Remember when you made fun of people without celiac disease who claimed they were gluten intolerant? Turns out, that might actually be a thing. A study from the National Institutes of Health showed that non-celiac, gluten-sensitive people (NCGS) exhibited nasty symptoms after eating gluten, including bloating and constant farts, compared to the placebo group. Another gas catalyst could be fructose, the natural sugar found in fruit, especially if you have fructose malabsorption (similar to lactose intolerance). Like lactose, fructose is a sugar that can't be digested, and they both come out as room-clearing gas.

Solution: Try a low-FODMAP (short-chain carbohydrates and sugar alcohols that aren't easily absorbed) diet, which is an elimination diet that cuts out most cruciferous vegetables, legumes, high-fructose fruits, processed meats, wheat, and gluten. It sounds like Whole30 on crack, but it may help identify what’s causing those nonstop farts. Otherwise, visit your gastroenterologist for further testing, and raid the local pharmacy for over-the-counter supplements, such as Gas-X, Beano, or a carminative.

Flickr/Sonny Abesamis (edited)

You opt for Splenda instead of sugar

You may think you are doing the healthy thing by reaching for a packet of no-calorie sweetener for your morning coffee (news flash: you're not), and it could actually be contributing to those embarrassing office farts everyone smells but you'll never admit to. Bodies can't break down artificial sweeteners the same way as sugar, which means it gets digested by the bacteria in the colon instead, and produces a smell that's anything but sweet.

Solution: If you notice that awful fart cloud after consuming no-calorie sweeteners, switch to natural sugar instead. Be sure to read your food labels carefully, too: sucralose, aspartame, neotame, saccharin, and acesulfame K are all popular artificial additives.

Your stress is out of control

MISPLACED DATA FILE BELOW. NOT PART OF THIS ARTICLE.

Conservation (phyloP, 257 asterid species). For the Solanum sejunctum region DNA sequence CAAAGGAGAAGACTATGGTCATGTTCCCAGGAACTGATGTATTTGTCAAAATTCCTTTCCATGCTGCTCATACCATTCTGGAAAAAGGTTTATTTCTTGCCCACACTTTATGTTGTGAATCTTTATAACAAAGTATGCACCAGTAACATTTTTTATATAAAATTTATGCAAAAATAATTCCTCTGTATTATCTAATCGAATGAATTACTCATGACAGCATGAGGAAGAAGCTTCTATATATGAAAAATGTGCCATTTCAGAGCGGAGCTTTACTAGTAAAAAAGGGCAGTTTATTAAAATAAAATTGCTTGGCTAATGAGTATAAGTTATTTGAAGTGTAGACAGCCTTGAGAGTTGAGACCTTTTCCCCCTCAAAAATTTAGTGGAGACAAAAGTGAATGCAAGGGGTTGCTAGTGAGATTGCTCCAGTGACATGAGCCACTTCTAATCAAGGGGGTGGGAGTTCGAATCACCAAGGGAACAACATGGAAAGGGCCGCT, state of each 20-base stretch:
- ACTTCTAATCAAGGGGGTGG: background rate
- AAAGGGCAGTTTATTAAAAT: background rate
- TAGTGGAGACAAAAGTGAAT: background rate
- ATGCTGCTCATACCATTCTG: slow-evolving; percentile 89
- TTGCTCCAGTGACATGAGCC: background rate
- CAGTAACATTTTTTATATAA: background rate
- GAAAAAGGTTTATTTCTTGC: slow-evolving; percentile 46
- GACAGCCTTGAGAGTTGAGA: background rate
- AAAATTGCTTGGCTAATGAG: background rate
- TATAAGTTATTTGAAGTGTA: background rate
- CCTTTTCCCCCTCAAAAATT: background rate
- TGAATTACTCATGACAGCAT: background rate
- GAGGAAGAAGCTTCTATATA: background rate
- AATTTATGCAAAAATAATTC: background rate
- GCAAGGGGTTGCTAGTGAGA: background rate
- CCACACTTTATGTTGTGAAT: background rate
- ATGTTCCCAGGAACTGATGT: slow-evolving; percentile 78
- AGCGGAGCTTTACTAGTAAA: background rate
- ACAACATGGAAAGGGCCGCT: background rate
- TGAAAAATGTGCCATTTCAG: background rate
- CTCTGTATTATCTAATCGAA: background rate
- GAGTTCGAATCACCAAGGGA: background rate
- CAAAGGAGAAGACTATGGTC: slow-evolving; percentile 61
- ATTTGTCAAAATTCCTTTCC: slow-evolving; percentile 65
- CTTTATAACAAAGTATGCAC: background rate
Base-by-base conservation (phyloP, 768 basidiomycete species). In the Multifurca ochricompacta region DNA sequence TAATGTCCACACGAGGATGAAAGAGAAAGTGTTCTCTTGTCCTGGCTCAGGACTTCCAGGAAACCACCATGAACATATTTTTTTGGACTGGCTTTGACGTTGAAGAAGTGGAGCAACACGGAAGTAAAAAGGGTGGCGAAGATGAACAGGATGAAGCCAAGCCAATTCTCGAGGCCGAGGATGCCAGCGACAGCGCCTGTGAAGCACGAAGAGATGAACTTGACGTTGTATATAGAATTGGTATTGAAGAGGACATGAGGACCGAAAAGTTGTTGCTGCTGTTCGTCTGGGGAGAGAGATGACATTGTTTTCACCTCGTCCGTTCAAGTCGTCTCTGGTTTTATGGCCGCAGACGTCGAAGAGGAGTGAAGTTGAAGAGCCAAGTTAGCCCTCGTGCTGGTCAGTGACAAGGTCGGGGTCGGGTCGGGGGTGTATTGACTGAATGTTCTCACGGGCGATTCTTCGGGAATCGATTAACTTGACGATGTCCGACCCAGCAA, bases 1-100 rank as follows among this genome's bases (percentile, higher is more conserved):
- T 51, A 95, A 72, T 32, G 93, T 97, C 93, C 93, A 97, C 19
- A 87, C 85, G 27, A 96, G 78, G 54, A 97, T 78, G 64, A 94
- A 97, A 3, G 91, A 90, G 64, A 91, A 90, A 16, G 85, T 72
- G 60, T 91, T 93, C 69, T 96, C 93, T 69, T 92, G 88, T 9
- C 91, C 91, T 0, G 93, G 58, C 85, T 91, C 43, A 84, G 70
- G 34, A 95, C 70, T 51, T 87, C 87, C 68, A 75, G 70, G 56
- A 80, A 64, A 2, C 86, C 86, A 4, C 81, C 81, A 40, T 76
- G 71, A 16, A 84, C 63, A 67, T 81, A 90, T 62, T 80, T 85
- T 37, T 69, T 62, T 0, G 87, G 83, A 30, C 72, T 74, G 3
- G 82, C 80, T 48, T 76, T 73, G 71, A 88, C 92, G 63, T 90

Have you ever had to hold in big, painful farts before a presentation or important meeting? You're not being dramatic; there's a scientific reason for that. Stress and anxiety can lead to physical symptoms, including that familiar stomach gurgling you get when you're super nervous. "The gastrointestinal tract is very much interconnected with your hormones," Dr. Maxwell Chait, gastroenterologist and associate professor of medicine at Columbia University Medical Center, says. And chronic stress can lead to a whole host of other GI issues. "When you are stressed, you get too much acid in the stomach, and some people get diarrhea, and some people vomit," Dr. Caguit adds. Yikes! If the No. 1 fear is public speaking, the No. 2 must be sharting your pants while publicly speaking.

Solution: Dr. Caguit recommends talking to your primary care physician or gastroenterologist first so he or she can rule out any organic cause. If you get an all-clear there, or just want more ways to manage stress, then see a psychologist.

Dan Gentile/Thrillist

You love popping bottles

Whether it's soda, seltzer, or Champagne, some drinks are just better carbonated. They can also create more farts, thanks to what makes them fizzy in the first place -- CO2. The carbon dioxide has to come out of your system somehow, and that usually means through your butt. An affinity for all things bubbly probably doesn't contribute to a ton of extra flatulence, but it could certainly be a component.

Solution: If you notice that you're gassy after drinking something carbonated, try to limit yourself to just one drink (it is possible!), and sip it slowly. Otherwise, stick to flat or slightly sparkling beverages. Champagne might be fancy, but the resulting farts are not.